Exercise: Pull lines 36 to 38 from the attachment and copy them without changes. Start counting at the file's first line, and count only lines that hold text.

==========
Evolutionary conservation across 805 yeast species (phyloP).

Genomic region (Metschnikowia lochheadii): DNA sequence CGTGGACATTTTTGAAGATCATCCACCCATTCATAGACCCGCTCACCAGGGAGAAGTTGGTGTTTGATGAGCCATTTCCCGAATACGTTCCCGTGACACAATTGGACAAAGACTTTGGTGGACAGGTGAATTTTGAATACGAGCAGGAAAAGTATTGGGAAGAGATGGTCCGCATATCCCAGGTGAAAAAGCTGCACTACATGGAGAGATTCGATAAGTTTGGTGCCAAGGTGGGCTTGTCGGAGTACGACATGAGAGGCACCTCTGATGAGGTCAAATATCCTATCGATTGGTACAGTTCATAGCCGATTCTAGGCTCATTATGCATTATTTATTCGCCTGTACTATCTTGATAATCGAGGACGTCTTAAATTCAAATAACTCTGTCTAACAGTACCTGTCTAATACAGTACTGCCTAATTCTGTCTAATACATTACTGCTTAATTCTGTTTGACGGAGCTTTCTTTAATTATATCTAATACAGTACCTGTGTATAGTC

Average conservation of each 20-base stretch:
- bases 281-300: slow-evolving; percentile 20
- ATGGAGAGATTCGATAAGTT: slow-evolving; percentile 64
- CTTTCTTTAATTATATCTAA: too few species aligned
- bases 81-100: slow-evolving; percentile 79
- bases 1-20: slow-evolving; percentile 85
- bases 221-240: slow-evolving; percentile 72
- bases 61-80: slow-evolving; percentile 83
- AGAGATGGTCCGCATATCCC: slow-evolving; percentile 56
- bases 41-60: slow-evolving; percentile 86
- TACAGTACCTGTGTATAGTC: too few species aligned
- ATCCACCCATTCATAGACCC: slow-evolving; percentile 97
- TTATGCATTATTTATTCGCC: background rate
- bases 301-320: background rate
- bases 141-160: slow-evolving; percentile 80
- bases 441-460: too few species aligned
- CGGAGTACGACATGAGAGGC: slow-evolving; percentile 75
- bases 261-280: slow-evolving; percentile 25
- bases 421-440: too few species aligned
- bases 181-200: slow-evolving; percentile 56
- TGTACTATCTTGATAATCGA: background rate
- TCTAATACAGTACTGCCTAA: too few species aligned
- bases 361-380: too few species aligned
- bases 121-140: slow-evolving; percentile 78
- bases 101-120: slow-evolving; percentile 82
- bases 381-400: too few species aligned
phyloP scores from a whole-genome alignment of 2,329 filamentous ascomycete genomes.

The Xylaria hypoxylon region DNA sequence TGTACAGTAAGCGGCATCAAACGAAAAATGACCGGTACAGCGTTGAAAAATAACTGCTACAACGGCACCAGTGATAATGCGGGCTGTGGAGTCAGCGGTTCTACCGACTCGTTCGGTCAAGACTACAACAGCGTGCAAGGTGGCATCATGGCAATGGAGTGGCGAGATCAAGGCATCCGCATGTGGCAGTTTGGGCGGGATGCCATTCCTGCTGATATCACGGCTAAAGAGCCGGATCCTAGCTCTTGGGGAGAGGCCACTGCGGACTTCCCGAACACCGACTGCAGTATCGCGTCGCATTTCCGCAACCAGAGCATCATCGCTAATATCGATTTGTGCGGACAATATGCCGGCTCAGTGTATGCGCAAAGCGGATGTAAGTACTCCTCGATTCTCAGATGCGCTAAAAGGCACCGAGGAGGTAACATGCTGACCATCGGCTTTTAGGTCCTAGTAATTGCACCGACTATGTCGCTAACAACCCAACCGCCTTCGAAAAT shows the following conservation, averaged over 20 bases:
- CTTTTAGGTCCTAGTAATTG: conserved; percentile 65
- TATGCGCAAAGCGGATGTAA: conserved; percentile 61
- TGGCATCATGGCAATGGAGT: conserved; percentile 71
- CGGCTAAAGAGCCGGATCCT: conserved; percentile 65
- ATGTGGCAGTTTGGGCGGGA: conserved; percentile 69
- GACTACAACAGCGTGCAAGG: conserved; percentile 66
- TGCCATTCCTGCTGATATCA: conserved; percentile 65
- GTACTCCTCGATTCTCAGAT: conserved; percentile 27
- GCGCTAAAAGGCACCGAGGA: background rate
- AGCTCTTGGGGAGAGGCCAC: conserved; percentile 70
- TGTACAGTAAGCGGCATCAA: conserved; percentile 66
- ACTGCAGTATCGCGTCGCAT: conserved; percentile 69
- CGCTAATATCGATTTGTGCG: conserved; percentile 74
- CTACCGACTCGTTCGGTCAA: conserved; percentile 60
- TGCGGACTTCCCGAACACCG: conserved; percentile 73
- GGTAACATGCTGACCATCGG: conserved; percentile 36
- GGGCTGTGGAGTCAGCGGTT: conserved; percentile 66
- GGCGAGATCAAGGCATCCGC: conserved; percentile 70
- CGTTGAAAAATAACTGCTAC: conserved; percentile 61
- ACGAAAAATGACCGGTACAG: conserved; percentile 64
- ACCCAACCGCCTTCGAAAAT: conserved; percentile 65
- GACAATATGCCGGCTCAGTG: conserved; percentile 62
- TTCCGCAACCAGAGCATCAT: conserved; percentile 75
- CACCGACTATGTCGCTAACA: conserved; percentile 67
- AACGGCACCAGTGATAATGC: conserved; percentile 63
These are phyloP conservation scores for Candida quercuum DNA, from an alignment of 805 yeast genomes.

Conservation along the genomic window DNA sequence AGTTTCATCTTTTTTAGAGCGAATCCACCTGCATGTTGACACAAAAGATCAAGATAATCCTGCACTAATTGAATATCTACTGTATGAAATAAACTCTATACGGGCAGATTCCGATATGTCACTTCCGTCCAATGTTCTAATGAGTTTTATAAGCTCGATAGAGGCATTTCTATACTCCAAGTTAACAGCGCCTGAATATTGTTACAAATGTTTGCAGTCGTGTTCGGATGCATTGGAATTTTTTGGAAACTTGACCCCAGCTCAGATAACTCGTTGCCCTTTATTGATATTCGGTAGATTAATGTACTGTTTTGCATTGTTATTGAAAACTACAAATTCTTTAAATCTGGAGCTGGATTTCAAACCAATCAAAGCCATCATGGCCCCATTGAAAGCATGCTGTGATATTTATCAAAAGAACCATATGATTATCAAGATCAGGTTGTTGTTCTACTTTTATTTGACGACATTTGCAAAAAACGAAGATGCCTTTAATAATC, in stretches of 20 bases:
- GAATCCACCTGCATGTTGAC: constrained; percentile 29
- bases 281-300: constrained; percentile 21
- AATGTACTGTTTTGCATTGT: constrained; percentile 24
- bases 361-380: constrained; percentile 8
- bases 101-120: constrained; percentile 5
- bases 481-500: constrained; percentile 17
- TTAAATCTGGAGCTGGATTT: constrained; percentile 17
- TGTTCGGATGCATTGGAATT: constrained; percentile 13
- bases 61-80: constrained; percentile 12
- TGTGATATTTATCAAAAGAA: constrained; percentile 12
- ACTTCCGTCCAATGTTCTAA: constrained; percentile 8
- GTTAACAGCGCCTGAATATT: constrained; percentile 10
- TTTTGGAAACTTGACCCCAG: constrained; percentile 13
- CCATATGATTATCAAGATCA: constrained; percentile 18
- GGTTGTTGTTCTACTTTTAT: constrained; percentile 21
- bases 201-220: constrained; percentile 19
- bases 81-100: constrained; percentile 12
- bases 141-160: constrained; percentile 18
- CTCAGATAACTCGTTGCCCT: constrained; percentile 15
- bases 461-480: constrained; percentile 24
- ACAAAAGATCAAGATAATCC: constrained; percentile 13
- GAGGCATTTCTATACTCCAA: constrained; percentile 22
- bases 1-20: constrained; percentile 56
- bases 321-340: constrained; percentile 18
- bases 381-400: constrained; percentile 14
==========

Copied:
- GACTACAACAGCGTGCAAGG: conserved; percentile 66
- TGCCATTCCTGCTGATATCA: conserved; percentile 65
- GTACTCCTCGATTCTCAGAT: conserved; percentile 27